So she did. A single mother with a high school education and no political experience, Sullivan launched a recall campaign that used an Internet site to organize rallies and media events. Turns out there were thousands of other people in Spokane, Wash., who wondered why nobody was doing anything about West.

"I was mad at people for not doing anything. I was mad at the system and I was mad at James West," she said after her campaign succeeded in convincing voters and the mayor was recalled. "I'm not so mad anymore."


Roberta Bailey likes Pugs — the jowly, wrinkly faced breed of dog she keeps as a pet. She also likes punk rock and people. With the help of the Internet, the Manhattan photographer found a way to combine her interests: She organized a group of Pug owners who fought to save a legendary punk venue.

"I got off my butt and did something cool," she said.

Using the Meetup.com Web site, Bailey organized a "Million Pug March" in Washington Square Park to show support for the venerable club CBGB. It's as close to politics as she has ever come.

"Who knows what me and the Pugs can do to change the world some day," she said, giggling.

Howard Dean used Meetup.com in 2003 to organize anti-war activists behind his Democratic presidential campaign. Though his candidacy petered out, the Web site continued to grow.

Nearly 2 million people log into the site to find others with similar interests. There are more than 4,000 topics — everything from witches and pagans to wine enthusiasts, working moms and divorced dads.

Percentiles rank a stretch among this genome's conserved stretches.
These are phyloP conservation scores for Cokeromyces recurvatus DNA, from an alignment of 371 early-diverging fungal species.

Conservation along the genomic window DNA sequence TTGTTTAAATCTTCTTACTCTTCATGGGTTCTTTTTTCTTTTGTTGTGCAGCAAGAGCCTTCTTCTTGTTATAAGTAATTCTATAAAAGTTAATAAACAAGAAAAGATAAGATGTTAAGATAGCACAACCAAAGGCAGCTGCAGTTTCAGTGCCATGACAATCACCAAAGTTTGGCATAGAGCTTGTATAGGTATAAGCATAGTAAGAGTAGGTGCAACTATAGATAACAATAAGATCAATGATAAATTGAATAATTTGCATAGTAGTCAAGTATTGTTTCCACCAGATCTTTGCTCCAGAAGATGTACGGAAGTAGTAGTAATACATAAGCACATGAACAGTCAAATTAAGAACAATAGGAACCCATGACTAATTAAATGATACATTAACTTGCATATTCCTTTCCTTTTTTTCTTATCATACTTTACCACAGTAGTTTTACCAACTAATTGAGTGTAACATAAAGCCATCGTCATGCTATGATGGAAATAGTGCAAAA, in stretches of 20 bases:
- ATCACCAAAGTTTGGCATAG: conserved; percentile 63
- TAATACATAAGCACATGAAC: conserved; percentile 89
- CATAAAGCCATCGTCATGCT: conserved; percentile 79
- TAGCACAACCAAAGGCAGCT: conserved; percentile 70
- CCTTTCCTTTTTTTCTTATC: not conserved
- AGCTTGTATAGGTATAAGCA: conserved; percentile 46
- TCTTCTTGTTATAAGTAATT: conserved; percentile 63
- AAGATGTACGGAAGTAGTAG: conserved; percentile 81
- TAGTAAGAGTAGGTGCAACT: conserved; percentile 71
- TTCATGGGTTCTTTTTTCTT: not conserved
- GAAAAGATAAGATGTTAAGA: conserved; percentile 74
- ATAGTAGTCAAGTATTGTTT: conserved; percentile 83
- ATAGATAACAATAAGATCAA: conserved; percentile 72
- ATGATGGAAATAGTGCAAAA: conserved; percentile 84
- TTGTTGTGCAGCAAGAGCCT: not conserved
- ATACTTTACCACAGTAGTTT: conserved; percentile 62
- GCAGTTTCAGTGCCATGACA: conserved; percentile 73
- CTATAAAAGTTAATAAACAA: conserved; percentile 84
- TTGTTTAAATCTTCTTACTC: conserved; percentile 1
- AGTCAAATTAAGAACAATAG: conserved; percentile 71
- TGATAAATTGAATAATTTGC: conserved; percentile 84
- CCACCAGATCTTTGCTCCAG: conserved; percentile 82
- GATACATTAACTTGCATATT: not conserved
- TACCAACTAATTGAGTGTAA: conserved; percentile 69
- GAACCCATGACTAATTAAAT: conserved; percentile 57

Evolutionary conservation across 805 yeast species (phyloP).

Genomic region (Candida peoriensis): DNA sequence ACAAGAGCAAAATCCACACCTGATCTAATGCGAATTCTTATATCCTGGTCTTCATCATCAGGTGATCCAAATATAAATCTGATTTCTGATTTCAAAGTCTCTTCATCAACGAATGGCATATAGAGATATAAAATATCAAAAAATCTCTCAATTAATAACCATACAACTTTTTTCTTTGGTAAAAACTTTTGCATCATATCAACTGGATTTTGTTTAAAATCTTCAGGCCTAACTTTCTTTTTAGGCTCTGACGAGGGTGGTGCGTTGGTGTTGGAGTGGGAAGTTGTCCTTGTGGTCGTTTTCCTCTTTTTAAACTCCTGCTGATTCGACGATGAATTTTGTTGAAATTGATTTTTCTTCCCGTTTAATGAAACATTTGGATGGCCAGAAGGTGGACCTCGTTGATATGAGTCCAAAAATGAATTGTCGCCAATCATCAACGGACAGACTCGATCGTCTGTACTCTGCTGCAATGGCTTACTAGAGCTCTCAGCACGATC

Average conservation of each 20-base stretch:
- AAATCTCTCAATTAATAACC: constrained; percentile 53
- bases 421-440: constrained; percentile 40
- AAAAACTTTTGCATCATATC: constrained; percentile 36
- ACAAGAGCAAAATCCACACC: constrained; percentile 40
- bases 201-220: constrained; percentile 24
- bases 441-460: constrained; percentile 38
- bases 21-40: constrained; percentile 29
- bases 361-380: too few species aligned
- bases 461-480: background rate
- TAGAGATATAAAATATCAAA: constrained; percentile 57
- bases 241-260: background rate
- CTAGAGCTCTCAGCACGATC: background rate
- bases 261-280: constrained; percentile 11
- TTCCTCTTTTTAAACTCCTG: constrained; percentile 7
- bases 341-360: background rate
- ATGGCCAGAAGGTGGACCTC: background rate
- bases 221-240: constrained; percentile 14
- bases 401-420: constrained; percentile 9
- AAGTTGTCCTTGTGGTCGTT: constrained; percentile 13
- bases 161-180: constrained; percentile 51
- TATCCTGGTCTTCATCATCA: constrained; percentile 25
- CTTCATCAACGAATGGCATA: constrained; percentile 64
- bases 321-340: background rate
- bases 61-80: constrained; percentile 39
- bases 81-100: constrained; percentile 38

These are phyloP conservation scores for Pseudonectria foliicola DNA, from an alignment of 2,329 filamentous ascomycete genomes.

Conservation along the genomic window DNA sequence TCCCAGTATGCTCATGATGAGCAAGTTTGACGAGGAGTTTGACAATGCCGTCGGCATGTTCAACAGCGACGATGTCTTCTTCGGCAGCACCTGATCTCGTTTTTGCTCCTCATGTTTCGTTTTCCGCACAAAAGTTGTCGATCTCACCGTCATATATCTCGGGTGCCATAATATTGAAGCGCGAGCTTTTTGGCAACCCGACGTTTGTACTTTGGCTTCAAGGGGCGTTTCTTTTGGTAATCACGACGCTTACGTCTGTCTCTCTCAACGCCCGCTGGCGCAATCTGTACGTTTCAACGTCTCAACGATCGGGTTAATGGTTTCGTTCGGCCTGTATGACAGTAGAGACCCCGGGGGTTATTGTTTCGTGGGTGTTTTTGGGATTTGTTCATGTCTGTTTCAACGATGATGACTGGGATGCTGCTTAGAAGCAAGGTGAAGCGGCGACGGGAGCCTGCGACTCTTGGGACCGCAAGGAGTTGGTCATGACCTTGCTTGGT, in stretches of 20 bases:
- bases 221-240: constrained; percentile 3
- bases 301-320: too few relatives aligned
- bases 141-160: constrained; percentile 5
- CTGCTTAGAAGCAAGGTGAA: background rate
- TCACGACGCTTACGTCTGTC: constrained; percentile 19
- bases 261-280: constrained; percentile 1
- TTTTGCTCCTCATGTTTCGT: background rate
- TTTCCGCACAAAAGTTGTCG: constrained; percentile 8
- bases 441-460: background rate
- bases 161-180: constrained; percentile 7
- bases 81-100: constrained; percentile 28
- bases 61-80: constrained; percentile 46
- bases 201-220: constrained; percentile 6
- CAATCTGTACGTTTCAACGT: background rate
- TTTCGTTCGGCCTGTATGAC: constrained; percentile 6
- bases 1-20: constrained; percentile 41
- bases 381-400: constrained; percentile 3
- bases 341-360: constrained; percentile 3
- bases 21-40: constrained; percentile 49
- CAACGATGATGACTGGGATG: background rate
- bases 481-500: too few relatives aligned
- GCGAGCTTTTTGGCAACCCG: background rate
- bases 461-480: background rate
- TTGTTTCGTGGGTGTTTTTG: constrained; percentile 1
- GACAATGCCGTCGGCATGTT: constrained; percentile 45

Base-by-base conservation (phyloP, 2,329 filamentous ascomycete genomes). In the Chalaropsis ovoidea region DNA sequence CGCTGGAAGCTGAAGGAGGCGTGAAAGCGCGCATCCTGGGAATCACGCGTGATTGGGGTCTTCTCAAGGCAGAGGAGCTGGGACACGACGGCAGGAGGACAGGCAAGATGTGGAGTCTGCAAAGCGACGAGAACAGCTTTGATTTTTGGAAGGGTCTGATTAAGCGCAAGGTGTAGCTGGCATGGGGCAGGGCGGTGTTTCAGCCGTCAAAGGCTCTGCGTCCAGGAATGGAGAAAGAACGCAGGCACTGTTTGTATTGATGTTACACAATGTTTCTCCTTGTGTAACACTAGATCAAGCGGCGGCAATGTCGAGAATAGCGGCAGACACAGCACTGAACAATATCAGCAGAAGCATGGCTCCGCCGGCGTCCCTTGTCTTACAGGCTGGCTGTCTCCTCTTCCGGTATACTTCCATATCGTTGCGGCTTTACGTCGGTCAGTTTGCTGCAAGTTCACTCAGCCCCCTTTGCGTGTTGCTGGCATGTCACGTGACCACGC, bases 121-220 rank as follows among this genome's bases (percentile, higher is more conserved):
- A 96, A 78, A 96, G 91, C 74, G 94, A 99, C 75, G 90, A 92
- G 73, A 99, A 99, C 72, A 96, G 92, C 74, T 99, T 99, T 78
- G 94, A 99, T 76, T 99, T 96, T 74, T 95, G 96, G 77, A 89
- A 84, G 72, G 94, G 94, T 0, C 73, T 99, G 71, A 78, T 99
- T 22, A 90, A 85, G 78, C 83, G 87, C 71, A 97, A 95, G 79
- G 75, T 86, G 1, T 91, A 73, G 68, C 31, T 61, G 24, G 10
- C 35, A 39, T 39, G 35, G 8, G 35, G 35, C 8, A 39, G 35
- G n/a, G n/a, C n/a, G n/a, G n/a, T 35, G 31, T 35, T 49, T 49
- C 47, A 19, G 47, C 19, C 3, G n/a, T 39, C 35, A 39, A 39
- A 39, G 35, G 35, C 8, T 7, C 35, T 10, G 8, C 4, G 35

"People really get a certain high about connecting with other human beings," said Scott Heiferman, the site's co-founder. "Because we live in such an isolated culture, when people come together with other like-minded people, there is a sense of, 'Let's organize to do something.'"


Matt Margolis got tired of hearing about the rising influence of liberal blogs so he scrolled the Internet for advice on how to start an online diary of his own. He enlisted writers. He got help with designing a home page. He found somebody who knew how to write computer coding.

Blogsforbush.com was born.

"It took a community of people to get me going," said the 25-year-old architecture student from Boston. By the end of the 2004 election, he had a nearly 1,500 other bloggers posted on his site — an army of Bush backers who donated time and money to his campaign and wrote letters to the editor on the president's behalf.


Dave Renzella is a fitness instructor at Omni gym in Fort Myers, Fla. In his spare time, he plugs into the MoveOn Web site to get the e-mail addresses of fellow liberals and tries to organize them.

"I'm not an activist at heart. I'm a gym rat," he said, "but the Internet makes it easy to combine an interest in people with an interest in politics."


Eli Pariser, the 25-year-old executive director of MoveOn Political Action, said the people-driven trend is a good thing for democracy, a chance to "shift the balance of power from established interests that can raise of lot of money and lobby special interests to a bunch of bubble-up, bottom-up citizen campaigns."

These newly empowered constituents are using technology to send a message to politicians. Iowa Gov. Tom Vilsack frequently hears from citizens via e-mails on his Blackberry.

"It's great because it reconnects people to government. It's created a sense of community and a sense of belonging," he said.

Politicians who pay little heed could find frustrated voters banding together and creating a third-party movement.

"At some point this has got to reach critical mass," Kofinis said. "Nobody knows when that will happen or how that will happen, but it will literally explode into a movement."